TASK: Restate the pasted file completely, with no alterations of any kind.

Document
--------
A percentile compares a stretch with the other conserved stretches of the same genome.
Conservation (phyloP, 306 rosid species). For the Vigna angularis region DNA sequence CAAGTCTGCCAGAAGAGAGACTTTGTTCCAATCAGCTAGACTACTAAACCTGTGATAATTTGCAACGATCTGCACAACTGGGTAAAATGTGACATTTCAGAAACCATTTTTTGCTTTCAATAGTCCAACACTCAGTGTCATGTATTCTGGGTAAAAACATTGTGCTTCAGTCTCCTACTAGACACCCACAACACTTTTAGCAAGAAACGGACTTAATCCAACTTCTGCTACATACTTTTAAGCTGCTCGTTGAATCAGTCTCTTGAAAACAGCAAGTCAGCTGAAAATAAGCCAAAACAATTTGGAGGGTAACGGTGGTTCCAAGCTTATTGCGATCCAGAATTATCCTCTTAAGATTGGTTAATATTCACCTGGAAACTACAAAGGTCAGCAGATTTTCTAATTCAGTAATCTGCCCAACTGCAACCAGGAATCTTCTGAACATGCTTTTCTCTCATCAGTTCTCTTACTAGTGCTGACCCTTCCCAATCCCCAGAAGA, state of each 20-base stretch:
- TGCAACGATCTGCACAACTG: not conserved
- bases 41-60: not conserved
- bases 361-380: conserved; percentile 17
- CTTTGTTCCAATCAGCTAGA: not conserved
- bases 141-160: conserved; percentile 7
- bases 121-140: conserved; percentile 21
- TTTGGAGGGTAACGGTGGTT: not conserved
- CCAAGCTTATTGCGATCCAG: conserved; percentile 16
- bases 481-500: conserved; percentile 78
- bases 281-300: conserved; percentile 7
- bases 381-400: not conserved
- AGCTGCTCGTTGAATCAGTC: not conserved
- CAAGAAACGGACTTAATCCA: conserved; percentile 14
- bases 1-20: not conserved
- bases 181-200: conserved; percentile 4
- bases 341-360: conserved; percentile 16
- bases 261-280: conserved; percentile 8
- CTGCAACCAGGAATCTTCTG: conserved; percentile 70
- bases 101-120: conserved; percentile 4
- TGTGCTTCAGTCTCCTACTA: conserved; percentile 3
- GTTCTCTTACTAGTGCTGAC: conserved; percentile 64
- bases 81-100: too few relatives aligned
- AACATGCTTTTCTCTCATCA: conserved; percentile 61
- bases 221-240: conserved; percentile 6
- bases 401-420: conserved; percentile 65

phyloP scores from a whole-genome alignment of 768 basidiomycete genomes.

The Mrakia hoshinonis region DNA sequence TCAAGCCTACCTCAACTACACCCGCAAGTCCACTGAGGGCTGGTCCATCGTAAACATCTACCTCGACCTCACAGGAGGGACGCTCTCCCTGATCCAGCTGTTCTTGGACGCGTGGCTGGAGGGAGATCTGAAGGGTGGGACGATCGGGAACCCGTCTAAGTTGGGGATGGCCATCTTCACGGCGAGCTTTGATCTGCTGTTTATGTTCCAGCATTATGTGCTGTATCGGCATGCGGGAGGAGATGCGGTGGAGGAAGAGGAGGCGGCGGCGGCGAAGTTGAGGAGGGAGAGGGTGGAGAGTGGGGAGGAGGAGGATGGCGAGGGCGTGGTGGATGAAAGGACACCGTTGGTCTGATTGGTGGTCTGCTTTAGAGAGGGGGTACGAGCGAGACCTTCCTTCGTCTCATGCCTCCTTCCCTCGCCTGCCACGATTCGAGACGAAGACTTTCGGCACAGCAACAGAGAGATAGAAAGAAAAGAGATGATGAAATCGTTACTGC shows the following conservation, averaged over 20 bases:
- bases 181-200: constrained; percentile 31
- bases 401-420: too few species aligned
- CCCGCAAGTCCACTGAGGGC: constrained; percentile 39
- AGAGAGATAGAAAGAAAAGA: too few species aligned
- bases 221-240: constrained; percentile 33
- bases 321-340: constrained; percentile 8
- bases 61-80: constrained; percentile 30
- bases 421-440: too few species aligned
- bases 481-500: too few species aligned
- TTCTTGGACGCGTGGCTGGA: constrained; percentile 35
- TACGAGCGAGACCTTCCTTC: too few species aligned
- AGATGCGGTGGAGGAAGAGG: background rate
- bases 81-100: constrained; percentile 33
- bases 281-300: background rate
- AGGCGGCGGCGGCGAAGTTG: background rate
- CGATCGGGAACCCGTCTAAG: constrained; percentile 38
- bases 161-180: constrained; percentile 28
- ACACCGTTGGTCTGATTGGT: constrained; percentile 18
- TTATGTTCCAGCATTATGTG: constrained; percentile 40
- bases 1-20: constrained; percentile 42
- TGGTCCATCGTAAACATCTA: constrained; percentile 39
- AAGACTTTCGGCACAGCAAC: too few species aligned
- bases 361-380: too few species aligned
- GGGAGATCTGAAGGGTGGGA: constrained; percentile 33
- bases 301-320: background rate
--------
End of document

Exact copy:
A percentile compares a stretch with the other conserved stretches of the same genome.
Conservation (phyloP, 306 rosid species). For the Vigna angularis region DNA sequence CAAGTCTGCCAGAAGAGAGACTTTGTTCCAATCAGCTAGACTACTAAACCTGTGATAATTTGCAACGATCTGCACAACTGGGTAAAATGTGACATTTCAGAAACCATTTTTTGCTTTCAATAGTCCAACACTCAGTGTCATGTATTCTGGGTAAAAACATTGTGCTTCAGTCTCCTACTAGACACCCACAACACTTTTAGCAAGAAACGGACTTAATCCAACTTCTGCTACATACTTTTAAGCTGCTCGTTGAATCAGTCTCTTGAAAACAGCAAGTCAGCTGAAAATAAGCCAAAACAATTTGGAGGGTAACGGTGGTTCCAAGCTTATTGCGATCCAGAATTATCCTCTTAAGATTGGTTAATATTCACCTGGAAACTACAAAGGTCAGCAGATTTTCTAATTCAGTAATCTGCCCAACTGCAACCAGGAATCTTCTGAACATGCTTTTCTCTCATCAGTTCTCTTACTAGTGCTGACCCTTCCCAATCCCCAGAAGA, state of each 20-base stretch:
- TGCAACGATCTGCACAACTG: not conserved
- bases 41-60: not conserved
- bases 361-380: conserved; percentile 17
- CTTTGTTCCAATCAGCTAGA: not conserved
- bases 141-160: conserved; percentile 7
- bases 121-140: conserved; percentile 21
- TTTGGAGGGTAACGGTGGTT: not conserved
- CCAAGCTTATTGCGATCCAG: conserved; percentile 16
- bases 481-500: conserved; percentile 78
- bases 281-300: conserved; percentile 7
- bases 381-400: not conserved
- AGCTGCTCGTTGAATCAGTC: not conserved
- CAAGAAACGGACTTAATCCA: conserved; percentile 14
- bases 1-20: not conserved
- bases 181-200: conserved; percentile 4
- bases 341-360: conserved; percentile 16
- bases 261-280: conserved; percentile 8
- CTGCAACCAGGAATCTTCTG: conserved; percentile 70
- bases 101-120: conserved; percentile 4
- TGTGCTTCAGTCTCCTACTA: conserved; percentile 3
- GTTCTCTTACTAGTGCTGAC: conserved; percentile 64
- bases 81-100: too few relatives aligned
- AACATGCTTTTCTCTCATCA: conserved; percentile 61
- bases 221-240: conserved; percentile 6
- bases 401-420: conserved; percentile 65

phyloP scores from a whole-genome alignment of 768 basidiomycete genomes.

The Mrakia hoshinonis region DNA sequence TCAAGCCTACCTCAACTACACCCGCAAGTCCACTGAGGGCTGGTCCATCGTAAACATCTACCTCGACCTCACAGGAGGGACGCTCTCCCTGATCCAGCTGTTCTTGGACGCGTGGCTGGAGGGAGATCTGAAGGGTGGGACGATCGGGAACCCGTCTAAGTTGGGGATGGCCATCTTCACGGCGAGCTTTGATCTGCTGTTTATGTTCCAGCATTATGTGCTGTATCGGCATGCGGGAGGAGATGCGGTGGAGGAAGAGGAGGCGGCGGCGGCGAAGTTGAGGAGGGAGAGGGTGGAGAGTGGGGAGGAGGAGGATGGCGAGGGCGTGGTGGATGAAAGGACACCGTTGGTCTGATTGGTGGTCTGCTTTAGAGAGGGGGTACGAGCGAGACCTTCCTTCGTCTCATGCCTCCTTCCCTCGCCTGCCACGATTCGAGACGAAGACTTTCGGCACAGCAACAGAGAGATAGAAAGAAAAGAGATGATGAAATCGTTACTGC shows the following conservation, averaged over 20 bases:
- bases 181-200: constrained; percentile 31
- bases 401-420: too few species aligned
- CCCGCAAGTCCACTGAGGGC: constrained; percentile 39
- AGAGAGATAGAAAGAAAAGA: too few species aligned
- bases 221-240: constrained; percentile 33
- bases 321-340: constrained; percentile 8
- bases 61-80: constrained; percentile 30
- bases 421-440: too few species aligned
- bases 481-500: too few species aligned
- TTCTTGGACGCGTGGCTGGA: constrained; percentile 35
- TACGAGCGAGACCTTCCTTC: too few species aligned
- AGATGCGGTGGAGGAAGAGG: background rate
- bases 81-100: constrained; percentile 33
- bases 281-300: background rate
- AGGCGGCGGCGGCGAAGTTG: background rate
- CGATCGGGAACCCGTCTAAG: constrained; percentile 38
- bases 161-180: constrained; percentile 28
- ACACCGTTGGTCTGATTGGT: constrained; percentile 18
- TTATGTTCCAGCATTATGTG: constrained; percentile 40
- bases 1-20: constrained; percentile 42
- TGGTCCATCGTAAACATCTA: constrained; percentile 39
- AAGACTTTCGGCACAGCAAC: too few species aligned
- bases 361-380: too few species aligned
- GGGAGATCTGAAGGGTGGGA: constrained; percentile 33
- bases 301-320: background rate